For dealing with road/city networks, refer to Geoff Boeing’s blog and his amazing python package OSMnx. Go to Shapely for manipulation of line segments and other objects in python, networkx for networks in python and igraph for networks in R.
Procedural generation of road networks is normally based on tenor fields but simpler algorithms involving randomly growing roads with an equal probability of splitting into a T-junction or branching a road to the side also make for good results. In particular, I love the work of Oleg Dolya on his Village generator and his twitter post with this graphic:
Selenium Webdriver is a framework that can help you automate browser-related activities (e.g. for testing, scraping). You can emulate user behavior, screenshot, etc. First install selenium on a computer and then the language bindings (python bindings are available).
Phase is important in the perception of speech quality. For stationary GPs, I think I read that phase (angle) might just be uniformly distributed on a circle. For some speech data though, you see some weird non-uniform histograms with differing levels of variation by frequency particularly for frequencies where the magnitude is high. Also slight lag-one partial autocorrelations across time.
Many real life networks are fat tailed (in terms of the degree distribution).
Causality can be studied from observational data by the assumption of a graph. For example, in the additive noise model, I believe that we assume a graph that looks like if or vice versa. The model is unidentifiable when f is linear and is gaussian.
Information criteria aren’t a good choice while optimizing hyperparameters of certain nonparametric models as they assume that data is conditionally independent given the parameters.
The error term of a statistical model can be (for example a GP) - the aim here is to account for the unmodelled dynamics of a problem and reduce confounding between those and the core model.
Griffin-Lim doesn’t do so well with whispered audio.
Old Random Stuff
Many models, particularly those that generate multi-modal posteriors are unidentifiable. Unidentifiability happens when different sets of parameters can produce models whose observations look the same.
Weakly informative priors are better than non-informative ones as they constrain the space enough so that an algorithm searching for the posterior will find it quickly. Strong priors can add an incredible amount of information to a well specified model.
The bootstrap is related to the idea of sampling from an ECDF - transformations of these samples are good estimators for transformations of corresponding random variables. The fact that these are better than normal approximations can be proved using Hermite expansions.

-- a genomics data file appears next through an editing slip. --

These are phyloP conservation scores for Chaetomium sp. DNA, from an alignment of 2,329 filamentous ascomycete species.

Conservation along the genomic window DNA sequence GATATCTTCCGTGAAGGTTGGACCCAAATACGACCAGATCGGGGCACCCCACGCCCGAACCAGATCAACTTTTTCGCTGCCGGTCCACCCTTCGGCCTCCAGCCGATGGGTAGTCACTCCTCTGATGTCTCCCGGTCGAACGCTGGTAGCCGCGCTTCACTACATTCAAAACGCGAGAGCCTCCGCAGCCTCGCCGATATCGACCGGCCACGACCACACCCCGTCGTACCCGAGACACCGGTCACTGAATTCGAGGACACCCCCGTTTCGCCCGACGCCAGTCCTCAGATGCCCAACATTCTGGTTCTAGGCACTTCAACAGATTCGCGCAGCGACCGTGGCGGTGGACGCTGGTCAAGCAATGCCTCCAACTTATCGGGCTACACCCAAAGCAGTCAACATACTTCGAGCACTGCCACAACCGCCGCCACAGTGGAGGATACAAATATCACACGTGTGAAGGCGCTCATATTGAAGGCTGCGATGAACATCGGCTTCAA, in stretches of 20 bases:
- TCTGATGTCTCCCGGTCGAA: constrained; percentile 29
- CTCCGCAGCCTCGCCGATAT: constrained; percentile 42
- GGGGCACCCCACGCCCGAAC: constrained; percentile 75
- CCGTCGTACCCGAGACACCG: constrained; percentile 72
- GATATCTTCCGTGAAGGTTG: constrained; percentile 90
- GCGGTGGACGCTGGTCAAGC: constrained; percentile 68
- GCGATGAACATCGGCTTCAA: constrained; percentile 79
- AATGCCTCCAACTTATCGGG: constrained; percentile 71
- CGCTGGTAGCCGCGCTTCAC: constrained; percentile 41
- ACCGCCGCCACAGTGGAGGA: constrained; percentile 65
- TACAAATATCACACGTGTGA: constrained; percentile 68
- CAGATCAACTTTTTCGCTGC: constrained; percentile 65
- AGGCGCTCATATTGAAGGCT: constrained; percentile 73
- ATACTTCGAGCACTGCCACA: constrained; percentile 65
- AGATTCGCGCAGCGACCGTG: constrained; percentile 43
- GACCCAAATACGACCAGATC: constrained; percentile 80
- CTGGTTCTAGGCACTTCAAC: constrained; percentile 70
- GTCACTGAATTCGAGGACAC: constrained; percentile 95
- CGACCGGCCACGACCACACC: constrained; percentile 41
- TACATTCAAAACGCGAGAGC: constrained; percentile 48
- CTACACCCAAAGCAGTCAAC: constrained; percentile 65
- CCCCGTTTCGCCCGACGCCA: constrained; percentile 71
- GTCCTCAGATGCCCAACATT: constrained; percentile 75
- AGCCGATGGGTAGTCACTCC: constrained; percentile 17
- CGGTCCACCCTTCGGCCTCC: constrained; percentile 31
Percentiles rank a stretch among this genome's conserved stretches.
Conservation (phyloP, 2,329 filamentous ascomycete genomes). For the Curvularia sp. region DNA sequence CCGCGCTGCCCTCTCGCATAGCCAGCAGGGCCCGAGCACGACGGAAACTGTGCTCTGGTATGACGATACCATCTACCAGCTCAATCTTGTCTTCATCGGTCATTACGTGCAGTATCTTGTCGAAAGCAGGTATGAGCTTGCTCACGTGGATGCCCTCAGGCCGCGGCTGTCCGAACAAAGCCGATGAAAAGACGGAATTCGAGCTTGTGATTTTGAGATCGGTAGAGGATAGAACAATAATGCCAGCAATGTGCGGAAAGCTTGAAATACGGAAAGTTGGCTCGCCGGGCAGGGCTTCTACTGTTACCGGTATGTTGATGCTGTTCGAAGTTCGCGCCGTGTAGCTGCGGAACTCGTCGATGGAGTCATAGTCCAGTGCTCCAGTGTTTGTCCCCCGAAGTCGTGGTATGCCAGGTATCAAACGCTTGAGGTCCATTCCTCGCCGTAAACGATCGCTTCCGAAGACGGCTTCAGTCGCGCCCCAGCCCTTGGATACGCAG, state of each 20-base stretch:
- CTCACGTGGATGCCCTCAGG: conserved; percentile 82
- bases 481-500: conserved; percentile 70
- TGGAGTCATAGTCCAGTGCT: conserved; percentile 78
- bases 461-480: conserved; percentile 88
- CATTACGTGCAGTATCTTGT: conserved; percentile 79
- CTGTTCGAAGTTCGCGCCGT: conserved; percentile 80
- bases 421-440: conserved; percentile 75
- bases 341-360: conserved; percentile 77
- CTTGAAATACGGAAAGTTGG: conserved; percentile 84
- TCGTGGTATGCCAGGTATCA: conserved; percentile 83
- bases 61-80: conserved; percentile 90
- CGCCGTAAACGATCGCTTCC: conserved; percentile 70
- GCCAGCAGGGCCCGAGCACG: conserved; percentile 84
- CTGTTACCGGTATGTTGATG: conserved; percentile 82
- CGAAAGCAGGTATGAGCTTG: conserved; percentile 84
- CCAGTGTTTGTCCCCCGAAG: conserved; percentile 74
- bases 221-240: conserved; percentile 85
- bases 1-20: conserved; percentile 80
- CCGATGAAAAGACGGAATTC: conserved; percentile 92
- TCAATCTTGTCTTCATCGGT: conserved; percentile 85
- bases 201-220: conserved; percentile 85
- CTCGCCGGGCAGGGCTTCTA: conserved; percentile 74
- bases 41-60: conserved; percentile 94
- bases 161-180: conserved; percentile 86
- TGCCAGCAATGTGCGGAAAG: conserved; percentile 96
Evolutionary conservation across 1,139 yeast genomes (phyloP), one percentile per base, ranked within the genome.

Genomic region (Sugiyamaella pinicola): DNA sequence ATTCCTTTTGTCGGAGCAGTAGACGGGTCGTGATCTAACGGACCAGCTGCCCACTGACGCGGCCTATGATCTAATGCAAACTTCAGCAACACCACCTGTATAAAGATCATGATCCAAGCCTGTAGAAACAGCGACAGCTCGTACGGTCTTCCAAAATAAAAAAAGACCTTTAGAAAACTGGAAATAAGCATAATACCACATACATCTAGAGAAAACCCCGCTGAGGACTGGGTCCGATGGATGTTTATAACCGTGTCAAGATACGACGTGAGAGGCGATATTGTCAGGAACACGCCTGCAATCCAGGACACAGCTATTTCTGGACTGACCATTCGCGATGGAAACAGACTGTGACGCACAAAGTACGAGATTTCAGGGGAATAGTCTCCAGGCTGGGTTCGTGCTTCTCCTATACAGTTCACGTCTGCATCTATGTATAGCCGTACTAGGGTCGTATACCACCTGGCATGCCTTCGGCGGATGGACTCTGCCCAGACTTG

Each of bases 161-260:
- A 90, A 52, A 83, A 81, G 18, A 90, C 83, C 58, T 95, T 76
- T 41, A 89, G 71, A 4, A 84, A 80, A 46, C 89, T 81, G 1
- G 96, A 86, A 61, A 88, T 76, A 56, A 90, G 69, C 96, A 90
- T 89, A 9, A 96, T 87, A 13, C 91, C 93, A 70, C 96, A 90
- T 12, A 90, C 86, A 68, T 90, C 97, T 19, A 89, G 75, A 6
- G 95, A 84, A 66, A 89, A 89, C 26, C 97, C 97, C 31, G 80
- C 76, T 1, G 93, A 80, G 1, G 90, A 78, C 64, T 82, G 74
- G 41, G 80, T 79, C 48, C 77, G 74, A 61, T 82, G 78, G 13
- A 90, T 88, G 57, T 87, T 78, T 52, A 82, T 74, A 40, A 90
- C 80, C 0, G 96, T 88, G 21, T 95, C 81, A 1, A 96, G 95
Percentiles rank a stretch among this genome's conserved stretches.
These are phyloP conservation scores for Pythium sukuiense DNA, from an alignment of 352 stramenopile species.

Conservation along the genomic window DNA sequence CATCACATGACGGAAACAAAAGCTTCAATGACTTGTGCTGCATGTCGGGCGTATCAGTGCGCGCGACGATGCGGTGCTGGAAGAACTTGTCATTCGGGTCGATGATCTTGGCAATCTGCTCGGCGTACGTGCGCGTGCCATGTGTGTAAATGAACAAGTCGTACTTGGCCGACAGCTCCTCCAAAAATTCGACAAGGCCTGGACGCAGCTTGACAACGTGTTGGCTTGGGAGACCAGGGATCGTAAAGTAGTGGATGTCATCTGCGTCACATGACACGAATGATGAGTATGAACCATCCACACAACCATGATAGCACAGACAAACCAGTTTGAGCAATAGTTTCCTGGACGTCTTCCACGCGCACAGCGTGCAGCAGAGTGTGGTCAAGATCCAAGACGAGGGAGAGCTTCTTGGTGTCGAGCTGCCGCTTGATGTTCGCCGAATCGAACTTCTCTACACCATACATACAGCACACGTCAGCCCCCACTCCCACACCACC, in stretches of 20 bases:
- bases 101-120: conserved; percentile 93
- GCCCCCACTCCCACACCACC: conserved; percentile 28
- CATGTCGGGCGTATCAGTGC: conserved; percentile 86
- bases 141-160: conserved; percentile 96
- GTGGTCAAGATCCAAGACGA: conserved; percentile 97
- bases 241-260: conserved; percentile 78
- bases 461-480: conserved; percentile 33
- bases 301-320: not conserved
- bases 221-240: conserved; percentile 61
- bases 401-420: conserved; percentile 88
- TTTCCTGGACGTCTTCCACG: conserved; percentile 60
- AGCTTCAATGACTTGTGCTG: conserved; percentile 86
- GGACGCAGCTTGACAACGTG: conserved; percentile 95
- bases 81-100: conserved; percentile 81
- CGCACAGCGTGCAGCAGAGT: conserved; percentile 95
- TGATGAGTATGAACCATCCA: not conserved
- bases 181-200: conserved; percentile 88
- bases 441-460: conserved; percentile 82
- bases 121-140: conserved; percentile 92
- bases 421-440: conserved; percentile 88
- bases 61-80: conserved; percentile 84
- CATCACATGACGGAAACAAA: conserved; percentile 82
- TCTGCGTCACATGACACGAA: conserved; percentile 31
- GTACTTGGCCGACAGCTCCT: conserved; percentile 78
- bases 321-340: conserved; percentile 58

The Jacobian is extremely important in the context of probabilistic transformations.
One can produce multimodal distributions using monotonic transformations of r.v.s
has a left skew whereas is symmetric.
Multivariate normal graphs are factorized; i.e. the precision matrix (containing partial autocovariances) can be sparse. One may sometimes also work out the direction of dependance between nodes on such graphs.
One way to prove the distribution of SDEs is to solve the Fokker-Planck equation.
The Fourier transform of a covariance function yeilds the spectral density.
Fourier smoothing can be used to approximate seasonality (i.e. pick high powered frequencies on a spectrogram and fit corresponding periodic curves to the seasonality series). This can get tricky because the spectrogram usually generates additional peaks at integer multiples of the frequency of any component signal.
Inference about the number of experiments of a binomial distribution is very hard.
Change of measure: the idea is to model the expected probabilistic behavior of a system based on the behavior of another.
Polynomial interpolation (i.e. Lagrange polynomials) can have messy oscillation in higher degrees. This is Runge’s phenomenon and is a similar occurrence to the Gibbs phenomenon in Fourier series on steps.
Independence of cumulants is characteristic of the Normal, and in general, cumulants are not independent.
When probing non-monotonic transformations of random variables, one can use either Monte Carlo simulation or methods in uncertainty quantification (which break up the function into orthogonal components and use this form to calculate moments of an expected target distribution).
Non-Gaussian stochastic processes can tend to normality in certain scenarios (sometimes due to the CLT).